Julie Stevens, Associate Professor of Sport Management at Brock University, and Andrew Holman, Professor of History at Bridgewater State University, wrote a piece recently published in The Conversation contrasting the response by various professional hockey leagues to the current COVID-19 pandemic to actions taken a century earlier, when the Stanley Cup could not be awarded due to a global flu pandemic.
“If the coronavirus pandemic hadn’t upended the world of sports, the National Hockey League playoffs would be under way now and 16 teams would be fighting for the Stanley Cup.
Instead, the NHL is considering a number of different scenarios to try to save its season and avoid what happened more than a century ago when a different pandemic prevented players from hoisting the Stanley Cup in victory.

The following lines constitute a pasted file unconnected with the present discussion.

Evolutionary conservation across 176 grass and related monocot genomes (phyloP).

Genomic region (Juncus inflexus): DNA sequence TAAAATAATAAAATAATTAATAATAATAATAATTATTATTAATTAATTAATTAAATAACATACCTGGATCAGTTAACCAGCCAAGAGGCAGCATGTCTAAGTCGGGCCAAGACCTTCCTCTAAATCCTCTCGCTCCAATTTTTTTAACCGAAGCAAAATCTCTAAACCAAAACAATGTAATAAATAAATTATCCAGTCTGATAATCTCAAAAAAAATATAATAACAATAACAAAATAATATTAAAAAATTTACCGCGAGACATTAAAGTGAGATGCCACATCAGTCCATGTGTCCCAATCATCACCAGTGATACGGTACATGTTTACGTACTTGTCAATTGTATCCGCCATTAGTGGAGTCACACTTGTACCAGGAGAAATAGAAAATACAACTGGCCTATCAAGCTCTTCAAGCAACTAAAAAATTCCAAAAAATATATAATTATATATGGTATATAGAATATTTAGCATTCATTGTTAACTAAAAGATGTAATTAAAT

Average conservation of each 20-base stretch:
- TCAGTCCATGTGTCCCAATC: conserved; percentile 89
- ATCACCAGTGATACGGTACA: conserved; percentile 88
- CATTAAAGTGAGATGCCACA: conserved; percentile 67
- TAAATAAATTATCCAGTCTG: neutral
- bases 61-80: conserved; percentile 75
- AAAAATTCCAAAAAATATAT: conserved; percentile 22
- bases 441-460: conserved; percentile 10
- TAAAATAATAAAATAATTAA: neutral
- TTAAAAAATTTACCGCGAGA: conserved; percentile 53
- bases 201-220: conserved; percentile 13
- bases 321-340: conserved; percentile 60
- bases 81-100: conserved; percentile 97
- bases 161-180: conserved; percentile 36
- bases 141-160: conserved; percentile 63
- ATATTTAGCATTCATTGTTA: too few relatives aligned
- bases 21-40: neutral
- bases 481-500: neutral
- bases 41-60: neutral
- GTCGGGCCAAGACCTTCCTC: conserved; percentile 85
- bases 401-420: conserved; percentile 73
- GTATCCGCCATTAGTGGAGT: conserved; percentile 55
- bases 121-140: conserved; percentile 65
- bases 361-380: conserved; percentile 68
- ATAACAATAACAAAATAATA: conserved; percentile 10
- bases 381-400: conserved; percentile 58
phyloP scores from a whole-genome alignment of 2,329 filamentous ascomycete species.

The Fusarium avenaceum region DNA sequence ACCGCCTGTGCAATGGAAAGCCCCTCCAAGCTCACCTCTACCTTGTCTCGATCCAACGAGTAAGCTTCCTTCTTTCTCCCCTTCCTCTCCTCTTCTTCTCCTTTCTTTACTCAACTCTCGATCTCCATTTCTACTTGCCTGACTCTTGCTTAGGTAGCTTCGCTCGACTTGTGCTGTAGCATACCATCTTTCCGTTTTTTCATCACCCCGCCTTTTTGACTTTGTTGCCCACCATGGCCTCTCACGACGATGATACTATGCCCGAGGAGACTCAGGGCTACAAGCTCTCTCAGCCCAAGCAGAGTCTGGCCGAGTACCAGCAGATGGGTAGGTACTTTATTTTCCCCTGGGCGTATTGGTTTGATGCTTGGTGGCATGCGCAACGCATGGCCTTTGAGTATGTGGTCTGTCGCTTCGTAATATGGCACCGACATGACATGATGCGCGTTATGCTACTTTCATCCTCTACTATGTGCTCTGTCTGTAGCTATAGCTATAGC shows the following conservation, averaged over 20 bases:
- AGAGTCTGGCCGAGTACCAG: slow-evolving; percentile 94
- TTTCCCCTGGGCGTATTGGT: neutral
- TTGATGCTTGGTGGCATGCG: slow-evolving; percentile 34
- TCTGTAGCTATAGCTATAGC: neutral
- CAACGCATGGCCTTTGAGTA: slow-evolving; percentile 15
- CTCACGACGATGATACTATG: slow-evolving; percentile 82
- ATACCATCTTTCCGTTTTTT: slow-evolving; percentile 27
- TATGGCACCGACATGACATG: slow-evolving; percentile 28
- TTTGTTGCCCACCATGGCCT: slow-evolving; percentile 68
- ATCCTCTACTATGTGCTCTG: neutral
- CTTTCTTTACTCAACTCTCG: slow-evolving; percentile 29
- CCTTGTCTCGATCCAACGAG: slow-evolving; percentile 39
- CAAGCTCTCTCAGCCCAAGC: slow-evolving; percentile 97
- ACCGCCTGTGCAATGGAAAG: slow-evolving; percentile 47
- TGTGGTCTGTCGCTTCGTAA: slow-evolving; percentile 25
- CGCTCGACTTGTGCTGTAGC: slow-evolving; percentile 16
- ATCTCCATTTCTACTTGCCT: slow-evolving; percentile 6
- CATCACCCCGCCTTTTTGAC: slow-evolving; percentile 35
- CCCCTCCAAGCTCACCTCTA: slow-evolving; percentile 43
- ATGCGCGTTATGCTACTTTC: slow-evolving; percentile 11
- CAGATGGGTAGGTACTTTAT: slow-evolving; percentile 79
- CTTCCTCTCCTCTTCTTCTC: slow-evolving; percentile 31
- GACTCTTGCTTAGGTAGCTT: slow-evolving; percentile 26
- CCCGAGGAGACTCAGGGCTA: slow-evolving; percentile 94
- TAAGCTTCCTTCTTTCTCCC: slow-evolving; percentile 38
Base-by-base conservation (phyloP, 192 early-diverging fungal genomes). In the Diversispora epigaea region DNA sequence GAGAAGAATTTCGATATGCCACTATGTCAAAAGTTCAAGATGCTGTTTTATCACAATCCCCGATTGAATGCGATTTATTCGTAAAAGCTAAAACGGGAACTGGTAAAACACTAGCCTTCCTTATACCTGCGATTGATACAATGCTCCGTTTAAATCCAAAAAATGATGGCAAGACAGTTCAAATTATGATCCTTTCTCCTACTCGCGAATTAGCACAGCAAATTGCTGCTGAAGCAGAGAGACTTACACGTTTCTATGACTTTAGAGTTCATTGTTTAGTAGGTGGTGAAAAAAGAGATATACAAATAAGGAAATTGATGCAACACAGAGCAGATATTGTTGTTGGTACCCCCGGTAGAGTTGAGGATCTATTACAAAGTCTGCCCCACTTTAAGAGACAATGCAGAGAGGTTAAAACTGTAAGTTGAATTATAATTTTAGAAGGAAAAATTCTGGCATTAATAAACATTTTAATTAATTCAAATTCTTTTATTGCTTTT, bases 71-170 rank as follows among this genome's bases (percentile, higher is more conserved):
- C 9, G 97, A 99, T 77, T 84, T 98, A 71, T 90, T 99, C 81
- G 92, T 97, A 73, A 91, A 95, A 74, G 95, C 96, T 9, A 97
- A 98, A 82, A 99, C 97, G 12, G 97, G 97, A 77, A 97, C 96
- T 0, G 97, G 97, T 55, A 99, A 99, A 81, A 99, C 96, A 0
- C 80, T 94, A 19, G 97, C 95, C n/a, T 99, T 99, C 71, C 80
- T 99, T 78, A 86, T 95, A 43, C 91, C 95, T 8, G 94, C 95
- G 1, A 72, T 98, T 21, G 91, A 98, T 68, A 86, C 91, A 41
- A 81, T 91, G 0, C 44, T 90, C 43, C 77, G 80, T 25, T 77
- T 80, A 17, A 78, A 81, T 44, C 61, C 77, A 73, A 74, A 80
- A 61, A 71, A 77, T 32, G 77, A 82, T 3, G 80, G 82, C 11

On April 1, 1919, the Stanley Cup finals were cancelled mid-series because of the flu pandemic that had ravaged the globe for about a year. Seattle’s Metropolitans, winners of the Pacific Coast Hockey Association (PCHA), and the NHL champion Montréal Canadiens had already played five games of a best-of-seven series. The Stanley Cup was never awarded.
These days, hockey writers retell the peculiar story of the 1919 Stanley Cup as a curious echo of COVID-19 in our own time. In the past few weeks, the NHL and Canadian Hockey League have suspended play, the International Ice Hockey Federation has cancelled its women’s and men’s tournaments, and minor hockey programs have drawn the curtains on the season because of governments’ calls for social distancing, community solidarity and common sense.”
Continue reading the full story here.